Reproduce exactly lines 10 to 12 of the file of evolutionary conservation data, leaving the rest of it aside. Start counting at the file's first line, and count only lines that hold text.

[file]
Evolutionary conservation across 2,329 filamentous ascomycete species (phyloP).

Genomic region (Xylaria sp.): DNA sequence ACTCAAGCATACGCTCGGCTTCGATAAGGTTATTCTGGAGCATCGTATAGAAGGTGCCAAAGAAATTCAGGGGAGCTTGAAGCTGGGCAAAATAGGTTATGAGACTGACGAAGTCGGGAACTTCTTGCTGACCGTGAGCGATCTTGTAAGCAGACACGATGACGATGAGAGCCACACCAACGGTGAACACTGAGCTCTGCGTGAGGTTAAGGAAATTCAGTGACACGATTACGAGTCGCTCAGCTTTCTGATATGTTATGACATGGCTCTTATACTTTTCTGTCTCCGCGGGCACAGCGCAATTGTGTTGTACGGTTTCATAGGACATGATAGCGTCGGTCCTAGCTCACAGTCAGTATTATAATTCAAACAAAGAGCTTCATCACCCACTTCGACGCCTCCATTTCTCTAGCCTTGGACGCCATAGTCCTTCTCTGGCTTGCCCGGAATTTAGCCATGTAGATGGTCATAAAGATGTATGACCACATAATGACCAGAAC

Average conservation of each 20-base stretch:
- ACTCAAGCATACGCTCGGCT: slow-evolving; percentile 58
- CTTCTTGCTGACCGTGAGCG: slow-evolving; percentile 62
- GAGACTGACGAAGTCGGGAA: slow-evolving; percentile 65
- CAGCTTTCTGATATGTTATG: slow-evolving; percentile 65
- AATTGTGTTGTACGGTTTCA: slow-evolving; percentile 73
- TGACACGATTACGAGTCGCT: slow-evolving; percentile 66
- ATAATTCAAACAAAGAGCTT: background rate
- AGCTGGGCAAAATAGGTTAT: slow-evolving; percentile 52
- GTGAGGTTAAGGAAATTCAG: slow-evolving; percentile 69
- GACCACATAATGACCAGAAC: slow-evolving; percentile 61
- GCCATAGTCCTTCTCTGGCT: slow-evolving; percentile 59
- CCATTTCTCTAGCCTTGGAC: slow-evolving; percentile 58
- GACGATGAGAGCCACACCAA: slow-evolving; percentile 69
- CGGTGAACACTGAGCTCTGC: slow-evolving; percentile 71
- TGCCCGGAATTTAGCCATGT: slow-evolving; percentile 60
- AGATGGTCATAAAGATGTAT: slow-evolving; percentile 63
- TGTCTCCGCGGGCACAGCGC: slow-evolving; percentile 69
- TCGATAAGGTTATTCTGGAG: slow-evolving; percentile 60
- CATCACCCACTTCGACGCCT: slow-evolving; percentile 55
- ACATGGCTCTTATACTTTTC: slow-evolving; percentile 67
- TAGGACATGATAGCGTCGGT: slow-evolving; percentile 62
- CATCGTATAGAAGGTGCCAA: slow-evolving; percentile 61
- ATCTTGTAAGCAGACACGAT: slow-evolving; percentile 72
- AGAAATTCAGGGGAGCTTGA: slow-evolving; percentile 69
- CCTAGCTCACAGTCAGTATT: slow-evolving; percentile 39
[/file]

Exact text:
- ATAATTCAAACAAAGAGCTT: background rate
- AGCTGGGCAAAATAGGTTAT: slow-evolving; percentile 52
- GTGAGGTTAAGGAAATTCAG: slow-evolving; percentile 69